In addition, there is much new information added stemming from Barbour, Journal of Music Theory, Perspectives of New Music, Xenharmonikon, and from my own interaction and correspondence with contemporary theorists and composers.

I've also been able to take advantage of several recent English translations of such classic treatises as those of Aristoxenus, sectio canonis, Nicomachus, Ptolemy, Boethius, musica enchiriadis, Hucbald, Guido d'Arezzo, Marchetto, Prosdocimus, Zarlino, Riemann, and Schoenberg.

(In particular, I've gathered so much information about Schoenberg that I've decided to write an entire second book exploring in more detail his theories and the work of his students and predecessors - which is only natural, since I admire Mahler so much, and I dig Webern a lot too.)

. . . . . . . . .

The book grew out of my frustration in dealing with ratios of very large numbers in Partch and Helmholtz, and most of it was finished before I ever saw Doty's book, which does have a fair amount of the same information (in particular, his use of lattices, which are, however, a bit different from mine).

Another thing you won't find anywhere else (except my website): I have a few very speculative theories on possible examples of higher-prime systems at earlier dates than those usually cited - readers of this list will already be aware of these (one example is that of Boethius which I just mentioned yesterday, another is Marchetto of Padua).

In addition, I explore blues and rock music styles (for example, Louis Armstrong, Robert Johnson, Etta James, Jimi Hendrix) which, to my knowledge, have never been subject to extensive microtonal analysis before, excepting Sims's work on Armstrong. (Note that all these artists were African-American, which may or may not be significant - at any rate, there's certainly a gap in the understanding of microtones in African-American music, which I hope to fill at least partially.)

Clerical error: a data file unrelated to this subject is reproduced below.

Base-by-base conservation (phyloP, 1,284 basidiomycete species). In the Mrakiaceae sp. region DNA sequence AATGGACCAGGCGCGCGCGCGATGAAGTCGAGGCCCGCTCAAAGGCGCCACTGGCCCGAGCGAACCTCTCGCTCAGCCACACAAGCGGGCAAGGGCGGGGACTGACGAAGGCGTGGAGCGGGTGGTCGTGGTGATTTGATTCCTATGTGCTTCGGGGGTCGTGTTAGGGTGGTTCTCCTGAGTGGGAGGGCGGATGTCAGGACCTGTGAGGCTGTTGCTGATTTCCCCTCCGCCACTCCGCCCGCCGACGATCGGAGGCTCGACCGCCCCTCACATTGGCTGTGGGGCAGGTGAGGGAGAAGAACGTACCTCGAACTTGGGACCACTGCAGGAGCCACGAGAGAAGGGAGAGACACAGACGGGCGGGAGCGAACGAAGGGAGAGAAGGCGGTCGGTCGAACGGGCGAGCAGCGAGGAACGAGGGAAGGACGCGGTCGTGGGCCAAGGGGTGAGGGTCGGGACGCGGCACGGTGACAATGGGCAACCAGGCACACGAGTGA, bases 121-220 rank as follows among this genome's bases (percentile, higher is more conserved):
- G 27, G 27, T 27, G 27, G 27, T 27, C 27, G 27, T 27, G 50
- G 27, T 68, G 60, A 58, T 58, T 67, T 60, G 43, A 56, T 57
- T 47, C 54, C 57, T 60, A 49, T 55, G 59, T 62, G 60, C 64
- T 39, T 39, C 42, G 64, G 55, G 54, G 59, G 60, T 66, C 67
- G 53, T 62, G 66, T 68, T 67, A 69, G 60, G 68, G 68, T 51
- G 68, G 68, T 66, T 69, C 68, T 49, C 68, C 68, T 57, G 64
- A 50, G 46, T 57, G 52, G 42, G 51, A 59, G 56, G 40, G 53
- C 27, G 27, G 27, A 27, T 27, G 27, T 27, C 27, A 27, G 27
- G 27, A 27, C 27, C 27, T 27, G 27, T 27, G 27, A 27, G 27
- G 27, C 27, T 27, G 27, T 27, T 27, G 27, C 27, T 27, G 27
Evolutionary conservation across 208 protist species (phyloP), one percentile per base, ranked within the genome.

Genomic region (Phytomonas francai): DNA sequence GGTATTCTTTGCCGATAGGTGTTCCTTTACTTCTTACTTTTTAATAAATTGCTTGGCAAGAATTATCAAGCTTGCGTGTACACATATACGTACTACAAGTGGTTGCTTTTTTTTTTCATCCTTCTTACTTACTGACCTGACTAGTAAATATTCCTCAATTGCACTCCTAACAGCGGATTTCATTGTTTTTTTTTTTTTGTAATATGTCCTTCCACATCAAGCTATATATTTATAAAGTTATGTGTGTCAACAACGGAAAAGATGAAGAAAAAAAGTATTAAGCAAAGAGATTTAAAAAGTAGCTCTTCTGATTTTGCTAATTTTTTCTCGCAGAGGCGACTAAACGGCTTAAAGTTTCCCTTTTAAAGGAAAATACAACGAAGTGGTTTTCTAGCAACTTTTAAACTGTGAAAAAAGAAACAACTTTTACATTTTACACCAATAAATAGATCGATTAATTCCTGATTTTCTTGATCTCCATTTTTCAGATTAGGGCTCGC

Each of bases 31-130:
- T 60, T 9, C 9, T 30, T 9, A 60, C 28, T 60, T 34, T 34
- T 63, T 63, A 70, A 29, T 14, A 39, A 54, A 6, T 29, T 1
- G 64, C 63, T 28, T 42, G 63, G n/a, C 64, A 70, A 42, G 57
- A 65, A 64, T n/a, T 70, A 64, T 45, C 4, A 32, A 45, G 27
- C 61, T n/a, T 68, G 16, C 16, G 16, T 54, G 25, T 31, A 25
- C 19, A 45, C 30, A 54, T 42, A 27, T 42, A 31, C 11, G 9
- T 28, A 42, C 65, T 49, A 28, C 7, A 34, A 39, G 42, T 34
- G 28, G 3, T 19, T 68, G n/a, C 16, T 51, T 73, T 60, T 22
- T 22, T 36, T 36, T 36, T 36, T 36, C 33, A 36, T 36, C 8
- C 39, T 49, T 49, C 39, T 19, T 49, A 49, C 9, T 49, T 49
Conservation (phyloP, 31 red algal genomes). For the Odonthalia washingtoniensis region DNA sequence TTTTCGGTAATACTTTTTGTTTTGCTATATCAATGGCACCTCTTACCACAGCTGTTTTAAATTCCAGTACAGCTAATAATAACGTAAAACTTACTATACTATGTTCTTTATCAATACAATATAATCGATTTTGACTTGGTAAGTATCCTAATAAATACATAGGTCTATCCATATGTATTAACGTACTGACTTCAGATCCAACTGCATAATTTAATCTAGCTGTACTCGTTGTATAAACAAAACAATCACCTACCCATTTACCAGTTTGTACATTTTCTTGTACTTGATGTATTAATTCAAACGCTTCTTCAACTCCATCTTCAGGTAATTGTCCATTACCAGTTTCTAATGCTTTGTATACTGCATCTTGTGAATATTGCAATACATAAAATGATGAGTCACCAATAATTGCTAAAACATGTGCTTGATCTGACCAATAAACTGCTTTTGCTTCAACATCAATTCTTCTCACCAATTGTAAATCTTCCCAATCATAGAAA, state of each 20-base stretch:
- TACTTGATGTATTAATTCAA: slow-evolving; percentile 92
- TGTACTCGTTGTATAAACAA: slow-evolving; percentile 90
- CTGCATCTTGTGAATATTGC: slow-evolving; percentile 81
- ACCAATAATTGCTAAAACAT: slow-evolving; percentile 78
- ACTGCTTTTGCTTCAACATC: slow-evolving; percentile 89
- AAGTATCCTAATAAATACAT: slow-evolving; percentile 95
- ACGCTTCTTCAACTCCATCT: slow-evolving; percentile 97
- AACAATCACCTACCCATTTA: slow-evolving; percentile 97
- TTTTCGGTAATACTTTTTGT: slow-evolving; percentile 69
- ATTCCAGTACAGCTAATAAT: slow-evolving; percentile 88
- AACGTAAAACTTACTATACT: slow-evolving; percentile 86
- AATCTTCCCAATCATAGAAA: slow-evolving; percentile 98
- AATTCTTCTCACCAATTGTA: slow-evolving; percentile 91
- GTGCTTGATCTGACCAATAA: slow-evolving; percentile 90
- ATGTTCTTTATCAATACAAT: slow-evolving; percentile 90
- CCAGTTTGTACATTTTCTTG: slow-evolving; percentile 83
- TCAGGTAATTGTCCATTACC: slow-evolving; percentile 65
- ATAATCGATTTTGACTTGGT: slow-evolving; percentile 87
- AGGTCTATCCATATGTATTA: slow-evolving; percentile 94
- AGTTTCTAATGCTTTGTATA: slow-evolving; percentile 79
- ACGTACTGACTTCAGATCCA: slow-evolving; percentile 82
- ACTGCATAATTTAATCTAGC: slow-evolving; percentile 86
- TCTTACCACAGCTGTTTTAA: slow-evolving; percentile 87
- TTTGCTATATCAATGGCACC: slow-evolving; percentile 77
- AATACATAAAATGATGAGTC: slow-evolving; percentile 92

Also, the work of several contemporary composers and theorists - for example, Erv Wilson, Ben Johnston, Lou Harrison, Ezra Sims, Terry Riley, Johnny Reinhard, Denny Genovese, Sasha Bogdanowitsch, David Beardsley : ) - is included, which obviously was impossible for Helmholtz and Partch, and which lie outside the scope of Doty's introductory Primer.

To a large extent, the differences may be summed up with the statement that Partch and Helmholtz argued polemically in favor of their JI or tempered systems, and Doty explains and illustrates more-or-less basic concepts and ends there, whereas I've assumed what all three of them said as given, expanded from there, and tried to find underlying principles of unification.


JustMusic is available!

for US$ 125.00 plus postage

See: US Postal Service shipping prices

Send me an email notifying me of your interest before sending money.

Thank you.

A text of the 3rd edition (212 pages) is available for free download [291 K zip file, in Microsoft Word .doc format]. It does not include any musical examples or lattice diagrams, and these diagrams are really the whole point of the book.


Since beginning my website in June 1998, i've devoted almost all of my spare time to writing webpages, and my website is now a huge source for tuning theory information.

Also, for the past few years, i have been actively developing my microtonal music composition software, Tonescape®.

So work on the book really has not progressed since late 1998.

I will not finish the current (4th) draft of JustMusic: A New Harmony to my satisfaction until after the software is released, because i will use the software to create the published diagrams. Unfortunately, work on Tonescape® is also stalled right now.

For those who really want the book as it is now in its present condition, I will make copies of the book as needed. The draft from which i make these copies still has these problems:

Eventually, Tonalsoft Press will publish a clean, edited version of the book in its final form. Those who purchase the book in its present condition will be entitled to a clean copy at a nominal cost when it is published.

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Thank you!